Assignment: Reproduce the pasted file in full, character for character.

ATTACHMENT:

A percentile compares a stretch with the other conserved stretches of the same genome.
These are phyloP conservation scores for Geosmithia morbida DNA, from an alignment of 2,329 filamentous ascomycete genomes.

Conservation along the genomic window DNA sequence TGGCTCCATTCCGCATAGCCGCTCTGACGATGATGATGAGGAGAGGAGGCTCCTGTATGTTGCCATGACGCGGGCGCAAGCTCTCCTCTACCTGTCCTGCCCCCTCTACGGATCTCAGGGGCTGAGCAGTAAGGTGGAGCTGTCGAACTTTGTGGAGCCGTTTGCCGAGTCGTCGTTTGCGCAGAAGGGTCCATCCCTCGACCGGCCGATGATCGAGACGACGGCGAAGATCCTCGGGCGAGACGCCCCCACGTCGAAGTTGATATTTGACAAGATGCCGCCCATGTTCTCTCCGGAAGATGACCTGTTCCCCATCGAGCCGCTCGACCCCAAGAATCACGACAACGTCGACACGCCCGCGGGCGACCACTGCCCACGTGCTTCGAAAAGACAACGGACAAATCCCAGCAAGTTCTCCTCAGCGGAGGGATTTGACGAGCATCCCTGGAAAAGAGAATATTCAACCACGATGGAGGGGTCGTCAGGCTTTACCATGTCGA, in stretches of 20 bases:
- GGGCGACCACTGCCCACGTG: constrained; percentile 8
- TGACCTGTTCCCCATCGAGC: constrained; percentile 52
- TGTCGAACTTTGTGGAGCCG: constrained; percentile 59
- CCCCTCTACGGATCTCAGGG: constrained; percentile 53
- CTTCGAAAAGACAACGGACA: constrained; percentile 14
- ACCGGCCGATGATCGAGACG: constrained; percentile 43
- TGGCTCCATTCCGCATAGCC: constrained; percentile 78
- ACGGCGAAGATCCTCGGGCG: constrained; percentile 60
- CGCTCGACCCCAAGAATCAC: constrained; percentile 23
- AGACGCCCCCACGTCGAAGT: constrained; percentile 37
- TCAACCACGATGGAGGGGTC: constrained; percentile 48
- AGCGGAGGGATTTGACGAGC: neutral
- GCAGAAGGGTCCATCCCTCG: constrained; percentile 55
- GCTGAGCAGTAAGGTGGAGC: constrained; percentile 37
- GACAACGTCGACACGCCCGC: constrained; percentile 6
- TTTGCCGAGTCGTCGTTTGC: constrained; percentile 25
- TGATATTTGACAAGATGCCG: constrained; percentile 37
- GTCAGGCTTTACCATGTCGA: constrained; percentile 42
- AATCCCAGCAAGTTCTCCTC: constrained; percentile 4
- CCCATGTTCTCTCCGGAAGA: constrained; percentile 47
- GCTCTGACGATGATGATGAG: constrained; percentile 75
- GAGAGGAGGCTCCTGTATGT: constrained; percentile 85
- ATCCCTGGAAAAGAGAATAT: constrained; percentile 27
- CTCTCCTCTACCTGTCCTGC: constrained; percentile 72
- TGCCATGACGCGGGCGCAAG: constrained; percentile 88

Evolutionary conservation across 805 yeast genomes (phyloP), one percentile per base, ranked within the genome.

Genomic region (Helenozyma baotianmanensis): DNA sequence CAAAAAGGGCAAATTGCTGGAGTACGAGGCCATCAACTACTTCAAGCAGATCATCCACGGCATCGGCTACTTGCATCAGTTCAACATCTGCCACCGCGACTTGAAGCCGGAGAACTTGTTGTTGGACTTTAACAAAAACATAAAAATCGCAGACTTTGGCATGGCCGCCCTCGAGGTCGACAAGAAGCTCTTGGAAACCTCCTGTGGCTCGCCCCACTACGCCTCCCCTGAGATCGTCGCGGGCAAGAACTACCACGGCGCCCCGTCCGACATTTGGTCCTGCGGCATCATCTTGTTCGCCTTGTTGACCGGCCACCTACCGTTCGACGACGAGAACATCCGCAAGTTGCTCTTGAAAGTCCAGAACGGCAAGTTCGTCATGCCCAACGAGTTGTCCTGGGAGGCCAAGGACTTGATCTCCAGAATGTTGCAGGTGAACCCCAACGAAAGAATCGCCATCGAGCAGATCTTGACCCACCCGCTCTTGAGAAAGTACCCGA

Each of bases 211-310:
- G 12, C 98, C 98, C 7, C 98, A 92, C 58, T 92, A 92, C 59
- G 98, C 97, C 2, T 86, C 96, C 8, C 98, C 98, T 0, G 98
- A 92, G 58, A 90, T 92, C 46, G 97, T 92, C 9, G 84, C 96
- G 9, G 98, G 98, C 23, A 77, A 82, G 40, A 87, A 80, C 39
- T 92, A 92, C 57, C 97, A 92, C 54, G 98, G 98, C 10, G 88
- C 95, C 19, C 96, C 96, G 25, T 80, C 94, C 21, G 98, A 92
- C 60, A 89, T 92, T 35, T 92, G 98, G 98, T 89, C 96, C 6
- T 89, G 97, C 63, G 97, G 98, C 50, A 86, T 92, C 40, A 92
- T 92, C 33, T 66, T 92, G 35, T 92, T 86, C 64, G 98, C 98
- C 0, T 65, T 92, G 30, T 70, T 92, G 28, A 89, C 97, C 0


A percentile compares a stretch with the other conserved stretches of the same genome.
These are phyloP conservation scores for Geosmithia morbida DNA, from an alignment of 2,329 filamentous ascomycete genomes.

Conservation along the genomic window DNA sequence TGGCTCCATTCCGCATAGCCGCTCTGACGATGATGATGAGGAGAGGAGGCTCCTGTATGTTGCCATGACGCGGGCGCAAGCTCTCCTCTACCTGTCCTGCCCCCTCTACGGATCTCAGGGGCTGAGCAGTAAGGTGGAGCTGTCGAACTTTGTGGAGCCGTTTGCCGAGTCGTCGTTTGCGCAGAAGGGTCCATCCCTCGACCGGCCGATGATCGAGACGACGGCGAAGATCCTCGGGCGAGACGCCCCCACGTCGAAGTTGATATTTGACAAGATGCCGCCCATGTTCTCTCCGGAAGATGACCTGTTCCCCATCGAGCCGCTCGACCCCAAGAATCACGACAACGTCGACACGCCCGCGGGCGACCACTGCCCACGTGCTTCGAAAAGACAACGGACAAATCCCAGCAAGTTCTCCTCAGCGGAGGGATTTGACGAGCATCCCTGGAAAAGAGAATATTCAACCACGATGGAGGGGTCGTCAGGCTTTACCATGTCGA, in stretches of 20 bases:
- GGGCGACCACTGCCCACGTG: constrained; percentile 8
- TGACCTGTTCCCCATCGAGC: constrained; percentile 52
- TGTCGAACTTTGTGGAGCCG: constrained; percentile 59
- CCCCTCTACGGATCTCAGGG: constrained; percentile 53
- CTTCGAAAAGACAACGGACA: constrained; percentile 14
- ACCGGCCGATGATCGAGACG: constrained; percentile 43
- TGGCTCCATTCCGCATAGCC: constrained; percentile 78
- ACGGCGAAGATCCTCGGGCG: constrained; percentile 60
- CGCTCGACCCCAAGAATCAC: constrained; percentile 23
- AGACGCCCCCACGTCGAAGT: constrained; percentile 37
- TCAACCACGATGGAGGGGTC: constrained; percentile 48
- AGCGGAGGGATTTGACGAGC: neutral
- GCAGAAGGGTCCATCCCTCG: constrained; percentile 55
- GCTGAGCAGTAAGGTGGAGC: constrained; percentile 37
- GACAACGTCGACACGCCCGC: constrained; percentile 6
- TTTGCCGAGTCGTCGTTTGC: constrained; percentile 25
- TGATATTTGACAAGATGCCG: constrained; percentile 37
- GTCAGGCTTTACCATGTCGA: constrained; percentile 42
- AATCCCAGCAAGTTCTCCTC: constrained; percentile 4
- CCCATGTTCTCTCCGGAAGA: constrained; percentile 47
- GCTCTGACGATGATGATGAG: constrained; percentile 75
- GAGAGGAGGCTCCTGTATGT: constrained; percentile 85
- ATCCCTGGAAAAGAGAATAT: constrained; percentile 27
- CTCTCCTCTACCTGTCCTGC: constrained; percentile 72
- TGCCATGACGCGGGCGCAAG: constrained; percentile 88

Evolutionary conservation across 805 yeast genomes (phyloP), one percentile per base, ranked within the genome.

Genomic region (Helenozyma baotianmanensis): DNA sequence CAAAAAGGGCAAATTGCTGGAGTACGAGGCCATCAACTACTTCAAGCAGATCATCCACGGCATCGGCTACTTGCATCAGTTCAACATCTGCCACCGCGACTTGAAGCCGGAGAACTTGTTGTTGGACTTTAACAAAAACATAAAAATCGCAGACTTTGGCATGGCCGCCCTCGAGGTCGACAAGAAGCTCTTGGAAACCTCCTGTGGCTCGCCCCACTACGCCTCCCCTGAGATCGTCGCGGGCAAGAACTACCACGGCGCCCCGTCCGACATTTGGTCCTGCGGCATCATCTTGTTCGCCTTGTTGACCGGCCACCTACCGTTCGACGACGAGAACATCCGCAAGTTGCTCTTGAAAGTCCAGAACGGCAAGTTCGTCATGCCCAACGAGTTGTCCTGGGAGGCCAAGGACTTGATCTCCAGAATGTTGCAGGTGAACCCCAACGAAAGAATCGCCATCGAGCAGATCTTGACCCACCCGCTCTTGAGAAAGTACCCGA

Each of bases 211-310:
- G 12, C 98, C 98, C 7, C 98, A 92, C 58, T 92, A 92, C 59
- G 98, C 97, C 2, T 86, C 96, C 8, C 98, C 98, T 0, G 98
- A 92, G 58, A 90, T 92, C 46, G 97, T 92, C 9, G 84, C 96
- G 9, G 98, G 98, C 23, A 77, A 82, G 40, A 87, A 80, C 39
- T 92, A 92, C 57, C 97, A 92, C 54, G 98, G 98, C 10, G 88
- C 95, C 19, C 96, C 96, G 25, T 80, C 94, C 21, G 98, A 92
- C 60, A 89, T 92, T 35, T 92, G 98, G 98, T 89, C 96, C 6
- T 89, G 97, C 63, G 97, G 98, C 50, A 86, T 92, C 40, A 92
- T 92, C 33, T 66, T 92, G 35, T 92, T 86, C 64, G 98, C 98
- C 0, T 65, T 92, G 30, T 70, T 92, G 28, A 89, C 97, C 0